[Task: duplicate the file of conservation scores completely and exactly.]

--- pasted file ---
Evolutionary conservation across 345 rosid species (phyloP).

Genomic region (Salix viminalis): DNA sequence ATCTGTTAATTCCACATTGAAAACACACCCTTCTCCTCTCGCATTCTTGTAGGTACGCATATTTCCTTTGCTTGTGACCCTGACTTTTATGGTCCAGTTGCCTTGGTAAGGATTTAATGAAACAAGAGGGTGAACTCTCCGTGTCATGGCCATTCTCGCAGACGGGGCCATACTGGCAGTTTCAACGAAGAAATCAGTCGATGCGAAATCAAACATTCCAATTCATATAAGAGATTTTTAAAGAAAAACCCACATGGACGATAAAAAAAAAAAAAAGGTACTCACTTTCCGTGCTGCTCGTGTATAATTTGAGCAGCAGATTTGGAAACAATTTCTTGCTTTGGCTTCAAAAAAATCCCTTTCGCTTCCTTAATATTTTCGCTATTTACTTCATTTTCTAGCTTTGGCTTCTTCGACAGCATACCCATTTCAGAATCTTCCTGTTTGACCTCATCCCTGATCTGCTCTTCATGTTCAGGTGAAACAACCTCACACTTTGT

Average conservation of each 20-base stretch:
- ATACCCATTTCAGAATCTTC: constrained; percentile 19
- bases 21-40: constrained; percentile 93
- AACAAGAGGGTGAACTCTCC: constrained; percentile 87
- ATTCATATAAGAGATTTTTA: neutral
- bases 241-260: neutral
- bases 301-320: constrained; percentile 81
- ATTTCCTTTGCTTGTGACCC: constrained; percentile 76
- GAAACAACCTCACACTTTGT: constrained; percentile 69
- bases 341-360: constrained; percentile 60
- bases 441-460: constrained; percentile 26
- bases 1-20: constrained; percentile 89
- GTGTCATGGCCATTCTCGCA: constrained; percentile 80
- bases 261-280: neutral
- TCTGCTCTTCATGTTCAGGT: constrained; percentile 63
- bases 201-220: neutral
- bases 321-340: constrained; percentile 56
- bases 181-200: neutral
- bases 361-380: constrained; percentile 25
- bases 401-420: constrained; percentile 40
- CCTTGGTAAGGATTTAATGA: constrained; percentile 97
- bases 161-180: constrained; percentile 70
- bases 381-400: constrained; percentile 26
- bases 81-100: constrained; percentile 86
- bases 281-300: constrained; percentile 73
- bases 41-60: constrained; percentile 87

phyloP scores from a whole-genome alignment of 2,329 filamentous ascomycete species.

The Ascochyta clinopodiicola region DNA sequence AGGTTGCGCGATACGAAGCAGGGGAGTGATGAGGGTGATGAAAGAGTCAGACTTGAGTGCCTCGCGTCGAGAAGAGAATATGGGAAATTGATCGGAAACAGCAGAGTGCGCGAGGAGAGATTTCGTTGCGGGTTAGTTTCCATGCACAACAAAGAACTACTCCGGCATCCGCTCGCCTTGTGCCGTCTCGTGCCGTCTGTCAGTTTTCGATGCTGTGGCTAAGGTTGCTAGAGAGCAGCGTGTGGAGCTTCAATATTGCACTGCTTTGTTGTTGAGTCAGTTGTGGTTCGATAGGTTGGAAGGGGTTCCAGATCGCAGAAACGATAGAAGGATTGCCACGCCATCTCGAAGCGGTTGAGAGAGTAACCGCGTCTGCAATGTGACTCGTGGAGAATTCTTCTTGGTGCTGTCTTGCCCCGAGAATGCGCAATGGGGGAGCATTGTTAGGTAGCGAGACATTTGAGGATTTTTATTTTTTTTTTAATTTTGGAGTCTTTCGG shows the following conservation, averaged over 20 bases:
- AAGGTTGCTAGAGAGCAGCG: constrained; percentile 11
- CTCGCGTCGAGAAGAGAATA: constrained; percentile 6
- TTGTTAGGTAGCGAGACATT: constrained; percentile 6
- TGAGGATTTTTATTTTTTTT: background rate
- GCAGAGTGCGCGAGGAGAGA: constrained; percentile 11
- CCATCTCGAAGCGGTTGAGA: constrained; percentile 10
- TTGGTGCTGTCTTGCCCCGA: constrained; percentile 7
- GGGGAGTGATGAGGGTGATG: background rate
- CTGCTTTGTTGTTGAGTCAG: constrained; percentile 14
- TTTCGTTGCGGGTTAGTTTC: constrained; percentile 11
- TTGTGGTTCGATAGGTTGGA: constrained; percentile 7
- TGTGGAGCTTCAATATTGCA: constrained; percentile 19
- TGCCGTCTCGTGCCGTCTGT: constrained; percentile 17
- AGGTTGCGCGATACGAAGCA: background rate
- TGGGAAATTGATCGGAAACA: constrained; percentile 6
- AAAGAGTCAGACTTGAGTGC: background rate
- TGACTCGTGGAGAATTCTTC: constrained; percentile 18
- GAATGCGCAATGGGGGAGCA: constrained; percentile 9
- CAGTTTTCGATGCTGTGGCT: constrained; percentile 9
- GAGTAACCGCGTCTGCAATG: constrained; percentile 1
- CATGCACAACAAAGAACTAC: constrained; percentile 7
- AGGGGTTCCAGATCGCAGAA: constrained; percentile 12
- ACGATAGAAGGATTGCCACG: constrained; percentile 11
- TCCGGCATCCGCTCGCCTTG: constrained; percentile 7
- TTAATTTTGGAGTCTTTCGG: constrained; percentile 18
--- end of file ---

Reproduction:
Evolutionary conservation across 345 rosid species (phyloP).

Genomic region (Salix viminalis): DNA sequence ATCTGTTAATTCCACATTGAAAACACACCCTTCTCCTCTCGCATTCTTGTAGGTACGCATATTTCCTTTGCTTGTGACCCTGACTTTTATGGTCCAGTTGCCTTGGTAAGGATTTAATGAAACAAGAGGGTGAACTCTCCGTGTCATGGCCATTCTCGCAGACGGGGCCATACTGGCAGTTTCAACGAAGAAATCAGTCGATGCGAAATCAAACATTCCAATTCATATAAGAGATTTTTAAAGAAAAACCCACATGGACGATAAAAAAAAAAAAAAGGTACTCACTTTCCGTGCTGCTCGTGTATAATTTGAGCAGCAGATTTGGAAACAATTTCTTGCTTTGGCTTCAAAAAAATCCCTTTCGCTTCCTTAATATTTTCGCTATTTACTTCATTTTCTAGCTTTGGCTTCTTCGACAGCATACCCATTTCAGAATCTTCCTGTTTGACCTCATCCCTGATCTGCTCTTCATGTTCAGGTGAAACAACCTCACACTTTGT

Average conservation of each 20-base stretch:
- ATACCCATTTCAGAATCTTC: constrained; percentile 19
- bases 21-40: constrained; percentile 93
- AACAAGAGGGTGAACTCTCC: constrained; percentile 87
- ATTCATATAAGAGATTTTTA: neutral
- bases 241-260: neutral
- bases 301-320: constrained; percentile 81
- ATTTCCTTTGCTTGTGACCC: constrained; percentile 76
- GAAACAACCTCACACTTTGT: constrained; percentile 69
- bases 341-360: constrained; percentile 60
- bases 441-460: constrained; percentile 26
- bases 1-20: constrained; percentile 89
- GTGTCATGGCCATTCTCGCA: constrained; percentile 80
- bases 261-280: neutral
- TCTGCTCTTCATGTTCAGGT: constrained; percentile 63
- bases 201-220: neutral
- bases 321-340: constrained; percentile 56
- bases 181-200: neutral
- bases 361-380: constrained; percentile 25
- bases 401-420: constrained; percentile 40
- CCTTGGTAAGGATTTAATGA: constrained; percentile 97
- bases 161-180: constrained; percentile 70
- bases 381-400: constrained; percentile 26
- bases 81-100: constrained; percentile 86
- bases 281-300: constrained; percentile 73
- bases 41-60: constrained; percentile 87

phyloP scores from a whole-genome alignment of 2,329 filamentous ascomycete species.

The Ascochyta clinopodiicola region DNA sequence AGGTTGCGCGATACGAAGCAGGGGAGTGATGAGGGTGATGAAAGAGTCAGACTTGAGTGCCTCGCGTCGAGAAGAGAATATGGGAAATTGATCGGAAACAGCAGAGTGCGCGAGGAGAGATTTCGTTGCGGGTTAGTTTCCATGCACAACAAAGAACTACTCCGGCATCCGCTCGCCTTGTGCCGTCTCGTGCCGTCTGTCAGTTTTCGATGCTGTGGCTAAGGTTGCTAGAGAGCAGCGTGTGGAGCTTCAATATTGCACTGCTTTGTTGTTGAGTCAGTTGTGGTTCGATAGGTTGGAAGGGGTTCCAGATCGCAGAAACGATAGAAGGATTGCCACGCCATCTCGAAGCGGTTGAGAGAGTAACCGCGTCTGCAATGTGACTCGTGGAGAATTCTTCTTGGTGCTGTCTTGCCCCGAGAATGCGCAATGGGGGAGCATTGTTAGGTAGCGAGACATTTGAGGATTTTTATTTTTTTTTTAATTTTGGAGTCTTTCGG shows the following conservation, averaged over 20 bases:
- AAGGTTGCTAGAGAGCAGCG: constrained; percentile 11
- CTCGCGTCGAGAAGAGAATA: constrained; percentile 6
- TTGTTAGGTAGCGAGACATT: constrained; percentile 6
- TGAGGATTTTTATTTTTTTT: background rate
- GCAGAGTGCGCGAGGAGAGA: constrained; percentile 11
- CCATCTCGAAGCGGTTGAGA: constrained; percentile 10
- TTGGTGCTGTCTTGCCCCGA: constrained; percentile 7
- GGGGAGTGATGAGGGTGATG: background rate
- CTGCTTTGTTGTTGAGTCAG: constrained; percentile 14
- TTTCGTTGCGGGTTAGTTTC: constrained; percentile 11
- TTGTGGTTCGATAGGTTGGA: constrained; percentile 7
- TGTGGAGCTTCAATATTGCA: constrained; percentile 19
- TGCCGTCTCGTGCCGTCTGT: constrained; percentile 17
- AGGTTGCGCGATACGAAGCA: background rate
- TGGGAAATTGATCGGAAACA: constrained; percentile 6
- AAAGAGTCAGACTTGAGTGC: background rate
- TGACTCGTGGAGAATTCTTC: constrained; percentile 18
- GAATGCGCAATGGGGGAGCA: constrained; percentile 9
- CAGTTTTCGATGCTGTGGCT: constrained; percentile 9
- GAGTAACCGCGTCTGCAATG: constrained; percentile 1
- CATGCACAACAAAGAACTAC: constrained; percentile 7
- AGGGGTTCCAGATCGCAGAA: constrained; percentile 12
- ACGATAGAAGGATTGCCACG: constrained; percentile 11
- TCCGGCATCCGCTCGCCTTG: constrained; percentile 7
- TTAATTTTGGAGTCTTTCGG: constrained; percentile 18